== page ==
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Thinking in C++
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A standard for header files

In each header file that contains a structure, you should first check to see if this header has already been included in this particular cpp file. You do this by testing a preprocessor flag. If the flag isn’t set, the file wasn’t included and you should set the flag (so the structure can’t get re-declared) and declare the structure. If the flag was set then that type has already been declared so you should just ignore the code that declares it. Here’s how the header file should look:

// Type declaration here...
#endif // HEADER_FLAG

As you can see, the first time the header file is included, the contents of the header file (including your type declaration) will be included by the preprocessor. All the subsequent times it is included – in a single compilation unit – the type declaration will be ignored. The name HEADER_FLAG can be any unique name, but a reliable standard to follow is to capitalize the name of the header file and replace periods with underscores (leading underscores, however, are reserved for system names). Here’s an example:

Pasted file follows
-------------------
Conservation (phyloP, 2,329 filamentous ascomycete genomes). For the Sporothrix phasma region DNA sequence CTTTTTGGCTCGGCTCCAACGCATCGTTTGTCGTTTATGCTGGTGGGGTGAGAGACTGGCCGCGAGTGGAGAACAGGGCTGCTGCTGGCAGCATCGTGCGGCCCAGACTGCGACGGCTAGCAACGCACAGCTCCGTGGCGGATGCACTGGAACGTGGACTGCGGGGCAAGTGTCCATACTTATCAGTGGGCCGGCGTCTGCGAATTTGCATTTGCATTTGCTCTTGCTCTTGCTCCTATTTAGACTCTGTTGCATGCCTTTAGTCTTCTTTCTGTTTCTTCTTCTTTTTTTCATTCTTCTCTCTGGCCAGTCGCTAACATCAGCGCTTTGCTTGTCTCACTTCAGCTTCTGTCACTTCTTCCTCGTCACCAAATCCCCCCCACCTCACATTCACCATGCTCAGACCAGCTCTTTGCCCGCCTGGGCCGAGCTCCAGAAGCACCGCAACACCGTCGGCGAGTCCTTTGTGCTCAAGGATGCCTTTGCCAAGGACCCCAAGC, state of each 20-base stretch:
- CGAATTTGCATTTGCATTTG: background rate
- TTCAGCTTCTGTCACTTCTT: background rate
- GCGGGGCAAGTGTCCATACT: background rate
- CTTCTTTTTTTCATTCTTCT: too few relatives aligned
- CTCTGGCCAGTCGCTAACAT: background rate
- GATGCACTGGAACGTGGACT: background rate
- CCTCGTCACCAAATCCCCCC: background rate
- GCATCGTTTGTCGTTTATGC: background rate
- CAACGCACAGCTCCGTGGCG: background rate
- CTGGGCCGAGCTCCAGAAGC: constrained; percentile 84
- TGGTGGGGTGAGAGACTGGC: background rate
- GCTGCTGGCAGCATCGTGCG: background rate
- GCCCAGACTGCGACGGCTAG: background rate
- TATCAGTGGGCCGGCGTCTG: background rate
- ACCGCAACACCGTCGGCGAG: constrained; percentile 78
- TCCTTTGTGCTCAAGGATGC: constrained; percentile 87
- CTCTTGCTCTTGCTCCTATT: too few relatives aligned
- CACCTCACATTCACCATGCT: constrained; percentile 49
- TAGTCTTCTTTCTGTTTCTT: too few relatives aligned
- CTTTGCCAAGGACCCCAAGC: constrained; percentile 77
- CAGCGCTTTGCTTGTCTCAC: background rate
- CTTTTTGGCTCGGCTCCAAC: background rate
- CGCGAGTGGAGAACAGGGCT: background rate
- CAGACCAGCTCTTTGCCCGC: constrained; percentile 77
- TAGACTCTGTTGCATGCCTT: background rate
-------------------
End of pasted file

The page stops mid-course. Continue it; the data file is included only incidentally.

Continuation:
//: C04:Simple.h
// Simple header that prevents re-definition
#ifndef SIMPLE_H
#define SIMPLE_H

struct Simple {
  int i,j,k;
  initialize() { i = j = k = 0; }
#endif // SIMPLE_H ///:~

Although the SIMPLE_H after the #endif is commented out and thus ignored by the preprocessor, it is useful for documentation.

These preprocessor statements that prevent multiple inclusion are often referred to as include guards.

Thinking in C++
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   Reproduced courtesy of Bruce Eckel, MindView, Inc. Design by Interspire